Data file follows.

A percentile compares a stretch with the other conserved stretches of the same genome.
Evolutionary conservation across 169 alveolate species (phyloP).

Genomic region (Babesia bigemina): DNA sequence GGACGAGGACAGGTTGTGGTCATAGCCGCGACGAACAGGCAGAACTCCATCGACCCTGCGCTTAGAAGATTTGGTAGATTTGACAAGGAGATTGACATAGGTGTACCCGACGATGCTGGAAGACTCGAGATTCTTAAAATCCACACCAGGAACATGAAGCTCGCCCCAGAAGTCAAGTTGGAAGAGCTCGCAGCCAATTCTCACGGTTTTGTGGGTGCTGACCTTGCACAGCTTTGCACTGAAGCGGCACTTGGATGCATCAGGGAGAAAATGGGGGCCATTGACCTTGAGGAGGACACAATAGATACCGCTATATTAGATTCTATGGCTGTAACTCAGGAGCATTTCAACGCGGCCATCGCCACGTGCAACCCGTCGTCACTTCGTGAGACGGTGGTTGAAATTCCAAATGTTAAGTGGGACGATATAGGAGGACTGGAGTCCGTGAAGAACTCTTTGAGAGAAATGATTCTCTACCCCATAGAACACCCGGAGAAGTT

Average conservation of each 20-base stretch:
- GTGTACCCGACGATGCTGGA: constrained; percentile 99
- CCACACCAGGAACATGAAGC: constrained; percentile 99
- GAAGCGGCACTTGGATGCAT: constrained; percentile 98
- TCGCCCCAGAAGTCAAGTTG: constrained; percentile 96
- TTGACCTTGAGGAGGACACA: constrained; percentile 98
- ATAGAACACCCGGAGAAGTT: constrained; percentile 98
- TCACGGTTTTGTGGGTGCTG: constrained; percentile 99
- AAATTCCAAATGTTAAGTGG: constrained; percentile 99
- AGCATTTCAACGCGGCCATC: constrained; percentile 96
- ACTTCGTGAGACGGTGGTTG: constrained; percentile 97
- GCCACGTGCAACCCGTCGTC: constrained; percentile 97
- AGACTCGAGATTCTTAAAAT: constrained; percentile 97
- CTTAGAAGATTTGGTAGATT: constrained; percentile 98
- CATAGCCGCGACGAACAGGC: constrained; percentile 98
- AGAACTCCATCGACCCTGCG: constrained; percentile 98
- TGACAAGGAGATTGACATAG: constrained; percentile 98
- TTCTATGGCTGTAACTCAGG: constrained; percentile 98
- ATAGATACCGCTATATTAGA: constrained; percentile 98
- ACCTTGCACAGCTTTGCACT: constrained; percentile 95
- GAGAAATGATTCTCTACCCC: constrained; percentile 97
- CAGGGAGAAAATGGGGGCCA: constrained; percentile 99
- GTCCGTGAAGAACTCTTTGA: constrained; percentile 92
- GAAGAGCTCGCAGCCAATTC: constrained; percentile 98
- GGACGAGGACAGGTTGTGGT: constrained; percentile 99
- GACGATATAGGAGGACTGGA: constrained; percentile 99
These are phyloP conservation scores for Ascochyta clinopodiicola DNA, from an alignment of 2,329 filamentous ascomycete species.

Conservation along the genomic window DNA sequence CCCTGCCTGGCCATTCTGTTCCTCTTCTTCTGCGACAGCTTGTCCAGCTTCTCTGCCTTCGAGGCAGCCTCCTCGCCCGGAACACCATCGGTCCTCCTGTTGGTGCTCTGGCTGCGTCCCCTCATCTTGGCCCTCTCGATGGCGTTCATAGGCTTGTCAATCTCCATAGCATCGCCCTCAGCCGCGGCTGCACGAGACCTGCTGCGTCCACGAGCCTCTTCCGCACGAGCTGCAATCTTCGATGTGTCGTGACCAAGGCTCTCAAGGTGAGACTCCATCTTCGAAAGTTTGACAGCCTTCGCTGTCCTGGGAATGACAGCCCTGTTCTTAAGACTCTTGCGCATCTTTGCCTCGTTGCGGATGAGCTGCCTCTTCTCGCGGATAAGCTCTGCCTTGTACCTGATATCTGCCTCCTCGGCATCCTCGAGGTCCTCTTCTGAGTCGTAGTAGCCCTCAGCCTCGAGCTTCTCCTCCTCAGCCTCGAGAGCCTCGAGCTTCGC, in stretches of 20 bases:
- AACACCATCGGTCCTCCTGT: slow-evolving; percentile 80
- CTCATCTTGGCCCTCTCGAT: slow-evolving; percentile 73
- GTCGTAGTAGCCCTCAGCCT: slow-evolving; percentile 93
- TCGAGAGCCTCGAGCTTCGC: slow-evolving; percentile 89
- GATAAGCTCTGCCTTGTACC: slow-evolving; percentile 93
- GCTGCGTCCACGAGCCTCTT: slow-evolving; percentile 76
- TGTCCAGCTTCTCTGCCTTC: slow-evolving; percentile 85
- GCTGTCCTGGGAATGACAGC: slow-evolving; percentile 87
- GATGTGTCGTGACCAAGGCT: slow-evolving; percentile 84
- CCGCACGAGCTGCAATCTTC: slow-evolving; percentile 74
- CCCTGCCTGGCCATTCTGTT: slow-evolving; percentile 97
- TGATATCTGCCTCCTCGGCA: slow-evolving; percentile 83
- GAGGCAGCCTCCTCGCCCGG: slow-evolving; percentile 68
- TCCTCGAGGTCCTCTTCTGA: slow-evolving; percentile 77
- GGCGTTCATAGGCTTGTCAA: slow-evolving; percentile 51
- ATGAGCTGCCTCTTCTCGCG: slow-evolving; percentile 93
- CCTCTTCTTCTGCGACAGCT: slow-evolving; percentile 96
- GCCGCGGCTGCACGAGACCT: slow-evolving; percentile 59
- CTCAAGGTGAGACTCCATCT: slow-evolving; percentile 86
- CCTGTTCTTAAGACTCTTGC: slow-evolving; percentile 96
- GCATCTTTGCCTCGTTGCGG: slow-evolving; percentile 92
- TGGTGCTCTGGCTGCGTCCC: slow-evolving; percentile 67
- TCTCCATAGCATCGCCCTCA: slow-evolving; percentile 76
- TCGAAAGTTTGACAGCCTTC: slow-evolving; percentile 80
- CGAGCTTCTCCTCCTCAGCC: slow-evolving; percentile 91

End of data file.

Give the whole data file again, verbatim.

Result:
A percentile compares a stretch with the other conserved stretches of the same genome.
Evolutionary conservation across 169 alveolate species (phyloP).

Genomic region (Babesia bigemina): DNA sequence GGACGAGGACAGGTTGTGGTCATAGCCGCGACGAACAGGCAGAACTCCATCGACCCTGCGCTTAGAAGATTTGGTAGATTTGACAAGGAGATTGACATAGGTGTACCCGACGATGCTGGAAGACTCGAGATTCTTAAAATCCACACCAGGAACATGAAGCTCGCCCCAGAAGTCAAGTTGGAAGAGCTCGCAGCCAATTCTCACGGTTTTGTGGGTGCTGACCTTGCACAGCTTTGCACTGAAGCGGCACTTGGATGCATCAGGGAGAAAATGGGGGCCATTGACCTTGAGGAGGACACAATAGATACCGCTATATTAGATTCTATGGCTGTAACTCAGGAGCATTTCAACGCGGCCATCGCCACGTGCAACCCGTCGTCACTTCGTGAGACGGTGGTTGAAATTCCAAATGTTAAGTGGGACGATATAGGAGGACTGGAGTCCGTGAAGAACTCTTTGAGAGAAATGATTCTCTACCCCATAGAACACCCGGAGAAGTT

Average conservation of each 20-base stretch:
- GTGTACCCGACGATGCTGGA: constrained; percentile 99
- CCACACCAGGAACATGAAGC: constrained; percentile 99
- GAAGCGGCACTTGGATGCAT: constrained; percentile 98
- TCGCCCCAGAAGTCAAGTTG: constrained; percentile 96
- TTGACCTTGAGGAGGACACA: constrained; percentile 98
- ATAGAACACCCGGAGAAGTT: constrained; percentile 98
- TCACGGTTTTGTGGGTGCTG: constrained; percentile 99
- AAATTCCAAATGTTAAGTGG: constrained; percentile 99
- AGCATTTCAACGCGGCCATC: constrained; percentile 96
- ACTTCGTGAGACGGTGGTTG: constrained; percentile 97
- GCCACGTGCAACCCGTCGTC: constrained; percentile 97
- AGACTCGAGATTCTTAAAAT: constrained; percentile 97
- CTTAGAAGATTTGGTAGATT: constrained; percentile 98
- CATAGCCGCGACGAACAGGC: constrained; percentile 98
- AGAACTCCATCGACCCTGCG: constrained; percentile 98
- TGACAAGGAGATTGACATAG: constrained; percentile 98
- TTCTATGGCTGTAACTCAGG: constrained; percentile 98
- ATAGATACCGCTATATTAGA: constrained; percentile 98
- ACCTTGCACAGCTTTGCACT: constrained; percentile 95
- GAGAAATGATTCTCTACCCC: constrained; percentile 97
- CAGGGAGAAAATGGGGGCCA: constrained; percentile 99
- GTCCGTGAAGAACTCTTTGA: constrained; percentile 92
- GAAGAGCTCGCAGCCAATTC: constrained; percentile 98
- GGACGAGGACAGGTTGTGGT: constrained; percentile 99
- GACGATATAGGAGGACTGGA: constrained; percentile 99
These are phyloP conservation scores for Ascochyta clinopodiicola DNA, from an alignment of 2,329 filamentous ascomycete species.

Conservation along the genomic window DNA sequence CCCTGCCTGGCCATTCTGTTCCTCTTCTTCTGCGACAGCTTGTCCAGCTTCTCTGCCTTCGAGGCAGCCTCCTCGCCCGGAACACCATCGGTCCTCCTGTTGGTGCTCTGGCTGCGTCCCCTCATCTTGGCCCTCTCGATGGCGTTCATAGGCTTGTCAATCTCCATAGCATCGCCCTCAGCCGCGGCTGCACGAGACCTGCTGCGTCCACGAGCCTCTTCCGCACGAGCTGCAATCTTCGATGTGTCGTGACCAAGGCTCTCAAGGTGAGACTCCATCTTCGAAAGTTTGACAGCCTTCGCTGTCCTGGGAATGACAGCCCTGTTCTTAAGACTCTTGCGCATCTTTGCCTCGTTGCGGATGAGCTGCCTCTTCTCGCGGATAAGCTCTGCCTTGTACCTGATATCTGCCTCCTCGGCATCCTCGAGGTCCTCTTCTGAGTCGTAGTAGCCCTCAGCCTCGAGCTTCTCCTCCTCAGCCTCGAGAGCCTCGAGCTTCGC, in stretches of 20 bases:
- AACACCATCGGTCCTCCTGT: slow-evolving; percentile 80
- CTCATCTTGGCCCTCTCGAT: slow-evolving; percentile 73
- GTCGTAGTAGCCCTCAGCCT: slow-evolving; percentile 93
- TCGAGAGCCTCGAGCTTCGC: slow-evolving; percentile 89
- GATAAGCTCTGCCTTGTACC: slow-evolving; percentile 93
- GCTGCGTCCACGAGCCTCTT: slow-evolving; percentile 76
- TGTCCAGCTTCTCTGCCTTC: slow-evolving; percentile 85
- GCTGTCCTGGGAATGACAGC: slow-evolving; percentile 87
- GATGTGTCGTGACCAAGGCT: slow-evolving; percentile 84
- CCGCACGAGCTGCAATCTTC: slow-evolving; percentile 74
- CCCTGCCTGGCCATTCTGTT: slow-evolving; percentile 97
- TGATATCTGCCTCCTCGGCA: slow-evolving; percentile 83
- GAGGCAGCCTCCTCGCCCGG: slow-evolving; percentile 68
- TCCTCGAGGTCCTCTTCTGA: slow-evolving; percentile 77
- GGCGTTCATAGGCTTGTCAA: slow-evolving; percentile 51
- ATGAGCTGCCTCTTCTCGCG: slow-evolving; percentile 93
- CCTCTTCTTCTGCGACAGCT: slow-evolving; percentile 96
- GCCGCGGCTGCACGAGACCT: slow-evolving; percentile 59
- CTCAAGGTGAGACTCCATCT: slow-evolving; percentile 86
- CCTGTTCTTAAGACTCTTGC: slow-evolving; percentile 96
- GCATCTTTGCCTCGTTGCGG: slow-evolving; percentile 92
- TGGTGCTCTGGCTGCGTCCC: slow-evolving; percentile 67
- TCTCCATAGCATCGCCCTCA: slow-evolving; percentile 76
- TCGAAAGTTTGACAGCCTTC: slow-evolving; percentile 80
- CGAGCTTCTCCTCCTCAGCC: slow-evolving; percentile 91